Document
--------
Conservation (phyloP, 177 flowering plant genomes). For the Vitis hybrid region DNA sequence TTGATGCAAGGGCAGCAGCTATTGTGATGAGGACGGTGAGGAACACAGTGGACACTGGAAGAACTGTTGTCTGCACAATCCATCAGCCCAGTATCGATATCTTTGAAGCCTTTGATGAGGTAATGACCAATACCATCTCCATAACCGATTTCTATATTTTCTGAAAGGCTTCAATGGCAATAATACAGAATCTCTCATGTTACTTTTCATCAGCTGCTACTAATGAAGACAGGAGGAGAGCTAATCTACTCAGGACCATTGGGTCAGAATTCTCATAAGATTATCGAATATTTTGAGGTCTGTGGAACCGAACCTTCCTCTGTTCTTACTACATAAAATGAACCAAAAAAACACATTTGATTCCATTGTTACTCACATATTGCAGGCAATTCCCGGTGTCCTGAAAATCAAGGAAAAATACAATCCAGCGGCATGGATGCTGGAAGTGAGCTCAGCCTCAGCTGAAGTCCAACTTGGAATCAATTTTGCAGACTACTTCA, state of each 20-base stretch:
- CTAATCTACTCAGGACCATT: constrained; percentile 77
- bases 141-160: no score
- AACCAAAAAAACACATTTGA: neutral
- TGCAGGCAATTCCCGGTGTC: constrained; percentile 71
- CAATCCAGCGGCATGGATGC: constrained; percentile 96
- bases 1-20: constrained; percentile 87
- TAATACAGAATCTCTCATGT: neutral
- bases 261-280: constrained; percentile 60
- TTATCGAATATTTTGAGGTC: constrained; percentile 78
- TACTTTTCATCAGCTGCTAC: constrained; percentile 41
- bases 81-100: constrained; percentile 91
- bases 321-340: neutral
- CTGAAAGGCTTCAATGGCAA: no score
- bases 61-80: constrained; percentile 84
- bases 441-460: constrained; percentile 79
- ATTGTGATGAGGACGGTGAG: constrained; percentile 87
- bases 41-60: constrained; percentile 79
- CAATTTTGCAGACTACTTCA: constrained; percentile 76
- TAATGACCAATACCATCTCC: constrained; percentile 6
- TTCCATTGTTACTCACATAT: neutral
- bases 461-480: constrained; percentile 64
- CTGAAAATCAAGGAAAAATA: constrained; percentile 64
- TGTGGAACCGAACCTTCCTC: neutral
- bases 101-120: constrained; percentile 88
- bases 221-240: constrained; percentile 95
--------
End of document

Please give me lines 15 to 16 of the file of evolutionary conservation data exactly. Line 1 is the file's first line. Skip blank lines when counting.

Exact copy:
- bases 61-80: constrained; percentile 84
- bases 441-460: constrained; percentile 79